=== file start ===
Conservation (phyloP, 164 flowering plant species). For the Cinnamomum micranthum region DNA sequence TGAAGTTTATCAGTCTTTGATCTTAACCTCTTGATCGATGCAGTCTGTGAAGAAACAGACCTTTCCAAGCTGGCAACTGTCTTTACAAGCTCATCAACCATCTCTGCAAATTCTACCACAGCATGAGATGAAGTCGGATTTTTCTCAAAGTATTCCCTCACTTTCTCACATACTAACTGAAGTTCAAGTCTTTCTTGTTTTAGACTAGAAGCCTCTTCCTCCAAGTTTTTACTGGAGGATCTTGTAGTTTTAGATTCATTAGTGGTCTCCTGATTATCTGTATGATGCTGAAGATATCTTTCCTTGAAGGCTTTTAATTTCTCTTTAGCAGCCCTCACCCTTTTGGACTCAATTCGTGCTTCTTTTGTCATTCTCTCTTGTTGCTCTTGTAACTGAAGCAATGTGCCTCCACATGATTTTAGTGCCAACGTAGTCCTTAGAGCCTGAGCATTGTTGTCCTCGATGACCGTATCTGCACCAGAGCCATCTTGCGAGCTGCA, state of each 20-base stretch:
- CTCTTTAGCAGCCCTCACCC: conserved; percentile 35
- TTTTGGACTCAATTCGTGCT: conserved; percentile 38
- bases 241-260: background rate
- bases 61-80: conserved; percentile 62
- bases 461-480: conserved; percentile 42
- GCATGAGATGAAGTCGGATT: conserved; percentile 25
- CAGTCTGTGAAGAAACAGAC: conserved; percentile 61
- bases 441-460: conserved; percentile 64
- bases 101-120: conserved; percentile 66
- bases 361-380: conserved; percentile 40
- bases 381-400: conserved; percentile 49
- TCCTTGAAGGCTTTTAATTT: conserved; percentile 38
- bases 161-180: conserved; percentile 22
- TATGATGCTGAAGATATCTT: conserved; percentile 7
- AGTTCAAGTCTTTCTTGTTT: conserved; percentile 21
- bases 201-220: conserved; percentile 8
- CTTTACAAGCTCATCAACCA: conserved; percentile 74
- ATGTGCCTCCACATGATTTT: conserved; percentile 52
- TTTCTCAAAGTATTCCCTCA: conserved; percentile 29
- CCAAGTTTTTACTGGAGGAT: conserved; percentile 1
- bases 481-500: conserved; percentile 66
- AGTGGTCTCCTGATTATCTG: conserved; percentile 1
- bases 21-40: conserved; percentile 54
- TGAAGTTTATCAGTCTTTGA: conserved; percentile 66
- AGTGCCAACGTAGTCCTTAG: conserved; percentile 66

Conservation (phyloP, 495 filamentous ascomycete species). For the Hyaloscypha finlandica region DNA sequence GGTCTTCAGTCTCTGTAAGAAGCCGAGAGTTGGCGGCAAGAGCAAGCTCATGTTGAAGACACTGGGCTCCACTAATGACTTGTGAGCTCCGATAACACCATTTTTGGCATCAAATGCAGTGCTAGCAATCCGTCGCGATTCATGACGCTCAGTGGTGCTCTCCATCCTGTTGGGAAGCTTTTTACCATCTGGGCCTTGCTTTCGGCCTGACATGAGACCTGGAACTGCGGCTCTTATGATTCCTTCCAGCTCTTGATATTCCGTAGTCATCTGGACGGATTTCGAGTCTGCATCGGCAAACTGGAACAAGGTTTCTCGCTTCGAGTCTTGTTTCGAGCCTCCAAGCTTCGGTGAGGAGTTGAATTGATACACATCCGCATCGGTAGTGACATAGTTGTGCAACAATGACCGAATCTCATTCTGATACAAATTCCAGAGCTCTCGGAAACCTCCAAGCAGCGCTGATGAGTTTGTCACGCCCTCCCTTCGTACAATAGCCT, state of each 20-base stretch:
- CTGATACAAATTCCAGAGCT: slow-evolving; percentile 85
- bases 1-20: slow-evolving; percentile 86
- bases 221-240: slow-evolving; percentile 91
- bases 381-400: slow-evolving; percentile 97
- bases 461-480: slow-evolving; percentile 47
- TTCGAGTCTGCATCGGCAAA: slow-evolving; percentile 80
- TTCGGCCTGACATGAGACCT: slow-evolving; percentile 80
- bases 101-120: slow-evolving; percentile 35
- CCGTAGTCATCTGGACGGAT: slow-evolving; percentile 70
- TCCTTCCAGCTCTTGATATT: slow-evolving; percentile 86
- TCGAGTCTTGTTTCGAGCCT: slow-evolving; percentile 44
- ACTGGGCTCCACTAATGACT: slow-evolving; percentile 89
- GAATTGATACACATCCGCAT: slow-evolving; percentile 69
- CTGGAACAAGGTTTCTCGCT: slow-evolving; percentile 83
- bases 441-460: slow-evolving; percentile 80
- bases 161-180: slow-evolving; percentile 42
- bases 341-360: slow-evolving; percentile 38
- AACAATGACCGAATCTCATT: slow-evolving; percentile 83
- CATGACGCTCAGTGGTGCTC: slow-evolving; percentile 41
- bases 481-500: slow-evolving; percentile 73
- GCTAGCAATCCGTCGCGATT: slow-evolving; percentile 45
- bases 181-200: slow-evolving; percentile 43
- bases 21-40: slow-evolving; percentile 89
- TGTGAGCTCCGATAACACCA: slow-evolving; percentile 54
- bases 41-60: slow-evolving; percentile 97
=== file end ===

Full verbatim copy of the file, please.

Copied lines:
Conservation (phyloP, 164 flowering plant species). For the Cinnamomum micranthum region DNA sequence TGAAGTTTATCAGTCTTTGATCTTAACCTCTTGATCGATGCAGTCTGTGAAGAAACAGACCTTTCCAAGCTGGCAACTGTCTTTACAAGCTCATCAACCATCTCTGCAAATTCTACCACAGCATGAGATGAAGTCGGATTTTTCTCAAAGTATTCCCTCACTTTCTCACATACTAACTGAAGTTCAAGTCTTTCTTGTTTTAGACTAGAAGCCTCTTCCTCCAAGTTTTTACTGGAGGATCTTGTAGTTTTAGATTCATTAGTGGTCTCCTGATTATCTGTATGATGCTGAAGATATCTTTCCTTGAAGGCTTTTAATTTCTCTTTAGCAGCCCTCACCCTTTTGGACTCAATTCGTGCTTCTTTTGTCATTCTCTCTTGTTGCTCTTGTAACTGAAGCAATGTGCCTCCACATGATTTTAGTGCCAACGTAGTCCTTAGAGCCTGAGCATTGTTGTCCTCGATGACCGTATCTGCACCAGAGCCATCTTGCGAGCTGCA, state of each 20-base stretch:
- CTCTTTAGCAGCCCTCACCC: conserved; percentile 35
- TTTTGGACTCAATTCGTGCT: conserved; percentile 38
- bases 241-260: background rate
- bases 61-80: conserved; percentile 62
- bases 461-480: conserved; percentile 42
- GCATGAGATGAAGTCGGATT: conserved; percentile 25
- CAGTCTGTGAAGAAACAGAC: conserved; percentile 61
- bases 441-460: conserved; percentile 64
- bases 101-120: conserved; percentile 66
- bases 361-380: conserved; percentile 40
- bases 381-400: conserved; percentile 49
- TCCTTGAAGGCTTTTAATTT: conserved; percentile 38
- bases 161-180: conserved; percentile 22
- TATGATGCTGAAGATATCTT: conserved; percentile 7
- AGTTCAAGTCTTTCTTGTTT: conserved; percentile 21
- bases 201-220: conserved; percentile 8
- CTTTACAAGCTCATCAACCA: conserved; percentile 74
- ATGTGCCTCCACATGATTTT: conserved; percentile 52
- TTTCTCAAAGTATTCCCTCA: conserved; percentile 29
- CCAAGTTTTTACTGGAGGAT: conserved; percentile 1
- bases 481-500: conserved; percentile 66
- AGTGGTCTCCTGATTATCTG: conserved; percentile 1
- bases 21-40: conserved; percentile 54
- TGAAGTTTATCAGTCTTTGA: conserved; percentile 66
- AGTGCCAACGTAGTCCTTAG: conserved; percentile 66

Conservation (phyloP, 495 filamentous ascomycete species). For the Hyaloscypha finlandica region DNA sequence GGTCTTCAGTCTCTGTAAGAAGCCGAGAGTTGGCGGCAAGAGCAAGCTCATGTTGAAGACACTGGGCTCCACTAATGACTTGTGAGCTCCGATAACACCATTTTTGGCATCAAATGCAGTGCTAGCAATCCGTCGCGATTCATGACGCTCAGTGGTGCTCTCCATCCTGTTGGGAAGCTTTTTACCATCTGGGCCTTGCTTTCGGCCTGACATGAGACCTGGAACTGCGGCTCTTATGATTCCTTCCAGCTCTTGATATTCCGTAGTCATCTGGACGGATTTCGAGTCTGCATCGGCAAACTGGAACAAGGTTTCTCGCTTCGAGTCTTGTTTCGAGCCTCCAAGCTTCGGTGAGGAGTTGAATTGATACACATCCGCATCGGTAGTGACATAGTTGTGCAACAATGACCGAATCTCATTCTGATACAAATTCCAGAGCTCTCGGAAACCTCCAAGCAGCGCTGATGAGTTTGTCACGCCCTCCCTTCGTACAATAGCCT, state of each 20-base stretch:
- CTGATACAAATTCCAGAGCT: slow-evolving; percentile 85
- bases 1-20: slow-evolving; percentile 86
- bases 221-240: slow-evolving; percentile 91
- bases 381-400: slow-evolving; percentile 97
- bases 461-480: slow-evolving; percentile 47
- TTCGAGTCTGCATCGGCAAA: slow-evolving; percentile 80
- TTCGGCCTGACATGAGACCT: slow-evolving; percentile 80
- bases 101-120: slow-evolving; percentile 35
- CCGTAGTCATCTGGACGGAT: slow-evolving; percentile 70
- TCCTTCCAGCTCTTGATATT: slow-evolving; percentile 86
- TCGAGTCTTGTTTCGAGCCT: slow-evolving; percentile 44
- ACTGGGCTCCACTAATGACT: slow-evolving; percentile 89
- GAATTGATACACATCCGCAT: slow-evolving; percentile 69
- CTGGAACAAGGTTTCTCGCT: slow-evolving; percentile 83
- bases 441-460: slow-evolving; percentile 80
- bases 161-180: slow-evolving; percentile 42
- bases 341-360: slow-evolving; percentile 38
- AACAATGACCGAATCTCATT: slow-evolving; percentile 83
- CATGACGCTCAGTGGTGCTC: slow-evolving; percentile 41
- bases 481-500: slow-evolving; percentile 73
- GCTAGCAATCCGTCGCGATT: slow-evolving; percentile 45
- bases 181-200: slow-evolving; percentile 43
- bases 21-40: slow-evolving; percentile 89
- TGTGAGCTCCGATAACACCA: slow-evolving; percentile 54
- bases 41-60: slow-evolving; percentile 97